"Brief, intense and unusual" is how James Pagliasotti, president of the Ashland New Plays Festival, describes "Constellations" by Nick Payne, and that's remarkably accurate. Although the play runs a mere hour and eight minutes, the ANPF reading staged Monday, May 8, at the Rogue Valley Unitarian Universalist Fellowship in Ashland was certainly packed with energy and passion.
Payne is a compelling playwright, and his writing is strong and well executed. He is only in his early 30s, but the work feels more mature. His voice is reminiscent of Patrick Marber, or perhaps (if you're feeling generous) Tom Stoppard — although Payne still has some distance to climb before reaching the territory of that lingual Olympian. Still, he does have the cadence, and one can only assume that great work will be forthcoming, barring some unhappy retraction of his burgeoning quill.
"Constellations" is a wonderful play, and it lives in the land of peek-a-boo evasiveness that can only really be attempted when a writer has the level of mastery needed to leave an audience puzzled and satiated both at the same time. This is achieved through originality of language that gets out of its own way sufficient to allow the viewer to draw their own conclusions.
For Payne, that meant writing a play that operates in free form, giving his actors the same lines over and over again, but teasing and tweaking them such that every possible outcome might be gleaned from each seemingly arbitrary interaction. A small inflection here, a difference in a turn of phrase there, and a declarative statement becomes a probing question that leads to a night spent in the arms of a new lover. An accidental meeting over a decomposing buffet could become just another superficial chat, or the bedrock upon which many years of loving relationship is founded and tested. You get the idea.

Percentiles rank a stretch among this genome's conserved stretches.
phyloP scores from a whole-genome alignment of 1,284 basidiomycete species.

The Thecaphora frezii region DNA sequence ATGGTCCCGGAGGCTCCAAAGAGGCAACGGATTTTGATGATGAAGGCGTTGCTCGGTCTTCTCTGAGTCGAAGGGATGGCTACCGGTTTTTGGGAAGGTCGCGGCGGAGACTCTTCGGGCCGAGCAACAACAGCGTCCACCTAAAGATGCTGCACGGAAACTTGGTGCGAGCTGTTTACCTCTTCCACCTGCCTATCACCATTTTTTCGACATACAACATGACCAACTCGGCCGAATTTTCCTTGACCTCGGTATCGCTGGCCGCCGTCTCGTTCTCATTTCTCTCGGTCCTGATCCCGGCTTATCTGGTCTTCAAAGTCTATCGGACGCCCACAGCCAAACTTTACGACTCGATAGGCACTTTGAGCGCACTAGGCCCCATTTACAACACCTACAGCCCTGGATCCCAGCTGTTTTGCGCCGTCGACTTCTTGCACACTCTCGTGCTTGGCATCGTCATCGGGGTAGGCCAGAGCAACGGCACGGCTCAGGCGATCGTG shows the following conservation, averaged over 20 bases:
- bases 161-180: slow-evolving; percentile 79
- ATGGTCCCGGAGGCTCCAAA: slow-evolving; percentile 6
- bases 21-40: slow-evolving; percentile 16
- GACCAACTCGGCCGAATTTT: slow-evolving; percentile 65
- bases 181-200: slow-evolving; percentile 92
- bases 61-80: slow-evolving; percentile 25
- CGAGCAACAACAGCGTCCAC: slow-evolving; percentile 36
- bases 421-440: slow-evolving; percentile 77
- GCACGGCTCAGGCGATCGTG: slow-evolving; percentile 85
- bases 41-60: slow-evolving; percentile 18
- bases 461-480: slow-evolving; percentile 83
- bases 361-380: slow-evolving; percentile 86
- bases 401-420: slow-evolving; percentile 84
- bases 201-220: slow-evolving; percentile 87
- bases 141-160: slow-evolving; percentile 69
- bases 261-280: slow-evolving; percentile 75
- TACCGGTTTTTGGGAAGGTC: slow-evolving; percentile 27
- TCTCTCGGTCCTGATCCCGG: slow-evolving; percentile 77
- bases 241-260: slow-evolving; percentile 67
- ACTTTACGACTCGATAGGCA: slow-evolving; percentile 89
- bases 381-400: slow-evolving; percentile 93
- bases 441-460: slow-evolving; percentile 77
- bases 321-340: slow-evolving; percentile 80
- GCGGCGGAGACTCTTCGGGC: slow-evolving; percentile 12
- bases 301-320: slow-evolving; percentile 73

As someone who is himself in full recovery mode from a brief relationship of spectacular cruelty, I was very happy to see that the actors chosen to navigate the waters of Payne's thoughtful genius were none other than the "It" couple of the Oregon Shakespeare Festival, Alejandra Escalante (as Marianne) and Daniel Jose Molina (as Roland). It was reassuring that the artists chosen for this particular show are themselves a twosome. Taking a break from the roles of Hotspur and Prince Hal, respectively, in OSF's current production of "Henry IV, Part 1," the two actors waded into this show with polish and aplomb. Both were truly riveting in their performances.
As Molina himself noted, this is a play where — even if an artist is wildly well prepared — there is a sense of not knowing quite what might come next. If the performers were feeling that, the audience certainly had to be. With just a pair of black music stands and their own intrepidity to prop themselves up, Escalante and Molina dug into issues as diverse as betrayal, revenge, the first flush of love, terminal illness, family dynamic, and the cruel isolation of everyday life that anyone who has loved and lost would find excruciatingly relatable. The pair riff off of each other like Monk and Coltrane, and it's not hard to see why they are currently among the brightest stars on Bardway.
Direction by Jackie Apodaca was seamless, and staging by Rachel Kostrna was deft. Each brief interaction between the players is punctuated by exquisite cello accompaniment from Isabella Thatcher, who was sensitive enough to choose Bach as a strong referential melody that suited the action perfectly.
Everyone involved brought their best, and Payne is a contemporary voice to be reckoned with, so it's no surprise that "Constellations" was a triumphant evening of intimate theater for those of us lucky enough to attend. Let's hope Ashland New Plays Festival will continue to move in this direction. "Constellations" was a worthwhile night for all involved.
"Constellations" by Nick Payne was a one-night only performance. For more on Ashland New Plays Festival, visit www.ashlandnewplays.org.
— Ashland resident Jeffrey Gillespie is a Daily Tidings columnist, arts reviewer and freelance writer. Email him at email@example.com.